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Where Brunch And Housing Segregation Collide

Housing segregation leads to racially distinct social spaces, and not just when it comes to schools or offices.
Christopher Cornelius
Flickr Creative Commons
Housing segregation leads to racially distinct social spaces, and not just when it comes to schools or offices.

There's been a lot of conversation lately about people of color dealing with "only one in the room" syndrome in the workplace. But in 2016, it's still remarkably easy to be the only person of color in any given social situation. My Code Switch teammate Gene Demby and I were talking about this yesterday. We've both been to parties in D.C., Philadelphia, LA — all majority nonwhite cities — where we at some point looked up and realized we were "the only one in the room." We live in Chocolate City, for goodness' sake! How are we ending up at all these potlucks with nary another person of color around?

Turns out, it's pretty easy. As the Washington Post's Christopher Ingraham put it, writing about a study on race and social circles released last year, "the average black person's friend network is eight percent white, but the average white person's network is only one percent black. To put it another way: Blacks have ten times as many black friends as white friends. But white Americans have an astonishing 91 times as many white friends as black friends."

On Friday, Rajini Vaidyanathan of BBC News wrote about housing segregation in the United States. According to the Brookings Institution study that he references, "more than half of blacks would have to move to achieve complete integration." Predictably, housing segregation leads to racially distinct social spaces even in the nation's most ostensibly diverse cities, and not just when it comes to schools or offices:

"In my reporting across the United States I've seen this first hand — from Louisiana to Kansas, Alabama to Wisconsin, Georgia to Nebraska. In so many of these places people of other races simply don't mix, not through choice but circumstance. And if there's no interaction between races, it's harder for conversations on how to solve race problems to even begin."

This separation, Vaidyanathan says, isn't an accident; it's the end result of decades of governmental discrimination; from redlining, racial covenants and blockbusting. "Decades on from the civil rights movement, many black and white Americans simply don't mix," he writes. "And as the U.S. contends with race problems, getting to know each other better is one step in understanding and fixing some of those problems."

The consequences of housing segregation can be severe. Gene has written about the effects segregation can have on life expectancy, education and incarceration rates.

They can also be intimate and nebulous, and pop up in the most unexpected places, like a holiday party or a Sunday brunch. Statistically speaking, this isn't that surprising.

Over at the Toast, Nicole Chung recently wrote about what it feels like to encounter casual racism in a room full of white friends and family members. Chung was at a post-Christmas dinner at her in-laws' when an acquaintance leaned over the dinner table to share her observation that Chung looks "just like everyone on that show" — Fresh Off the Boat — leaving Chung grasping for words. She hoped that someone would step in and say something, and when no one did, she realized that the pressure to "make sure everyone keeps having a good time" was on her:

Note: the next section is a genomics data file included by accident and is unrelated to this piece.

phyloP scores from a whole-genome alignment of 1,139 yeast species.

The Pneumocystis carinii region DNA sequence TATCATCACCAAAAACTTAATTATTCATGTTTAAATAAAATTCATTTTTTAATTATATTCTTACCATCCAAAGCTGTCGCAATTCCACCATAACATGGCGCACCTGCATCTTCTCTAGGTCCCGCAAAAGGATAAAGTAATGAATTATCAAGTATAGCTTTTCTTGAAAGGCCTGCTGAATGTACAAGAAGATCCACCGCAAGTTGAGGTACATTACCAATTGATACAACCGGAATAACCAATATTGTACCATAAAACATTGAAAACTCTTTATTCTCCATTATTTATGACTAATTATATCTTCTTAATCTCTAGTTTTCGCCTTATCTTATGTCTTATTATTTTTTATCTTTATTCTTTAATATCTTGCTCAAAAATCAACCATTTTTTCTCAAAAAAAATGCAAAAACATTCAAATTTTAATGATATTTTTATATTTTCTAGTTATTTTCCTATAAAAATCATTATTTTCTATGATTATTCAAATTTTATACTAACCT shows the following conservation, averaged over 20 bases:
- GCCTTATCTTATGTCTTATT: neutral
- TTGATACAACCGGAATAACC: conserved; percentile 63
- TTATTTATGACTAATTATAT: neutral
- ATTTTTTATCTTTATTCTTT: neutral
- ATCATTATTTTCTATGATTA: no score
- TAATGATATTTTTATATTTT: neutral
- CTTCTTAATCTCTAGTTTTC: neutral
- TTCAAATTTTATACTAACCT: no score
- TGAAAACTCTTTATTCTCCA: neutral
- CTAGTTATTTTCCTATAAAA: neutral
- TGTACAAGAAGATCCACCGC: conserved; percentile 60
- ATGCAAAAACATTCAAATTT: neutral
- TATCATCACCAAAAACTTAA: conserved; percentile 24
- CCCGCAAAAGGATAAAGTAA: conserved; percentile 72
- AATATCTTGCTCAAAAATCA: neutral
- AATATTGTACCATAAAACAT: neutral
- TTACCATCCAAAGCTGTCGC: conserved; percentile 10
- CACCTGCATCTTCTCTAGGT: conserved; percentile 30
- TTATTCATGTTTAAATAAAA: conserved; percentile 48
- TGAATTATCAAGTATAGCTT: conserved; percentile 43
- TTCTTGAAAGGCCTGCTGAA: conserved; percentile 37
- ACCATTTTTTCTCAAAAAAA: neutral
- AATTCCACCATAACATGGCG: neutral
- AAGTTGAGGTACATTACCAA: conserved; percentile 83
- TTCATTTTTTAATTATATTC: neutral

"The social pressure on people of color to keep the peace, not get mad, just make sure everyone keeps having a nice time — even when we hear these remarks in public, at our workplaces and schools, in our own homes and from our friends' mouths — can be overwhelming, bearing down on us in so many situations we do not see coming and therefore cannot avoid. What does our dignity matter, what do our feelings amount to, when we could embarrass white people we care about? When our white relatives or friends or colleagues might experience a moment's discomfort, anxiety, or guilt?"

Reading Chung's piece reminded me of a potluck I was at in Philadelphia last summer with my then-boyfriend, who is white, and his crew of white friends. I had gotten back from the beach a few days earlier and was several shades darker than usual. Everyone was busy gossiping about their summer adventures when one guy turned to me and asked, "So, did he realize you were black when he started dating you?"

In that moment, my instinct was to say something snarky ("Did he realize you were a doofus when he became your friend?"). But like Chung, I didn't want to ruin a good time. So I laughed, poured myself a drink, and let everyone move on.

In the scheme of things, did I experience that socially awkward interaction as a trauma on the scale of white-flight-induced school budget shortages, or the redlining-driven concentration of poverty in black neighborhoods? Of course not. But if we're going to have conversations on the effects of housing segregation, it's worth understanding how the accumulation of decades of racially driven policy may have leached into every aspect of our lives, and how a thorough scrubbing may be in store.

Copyright 2021 NPR. To see more, visit https://www.npr.org.

Leah Donnella is an editor on NPR's Code Switch team, where she helps produce and edit for the Code Switch podcast, blog, and newsletter. She created the "Ask Code Switch" series, where members of the team respond to listener questions about how race, identity, and culture come up in everyday life.
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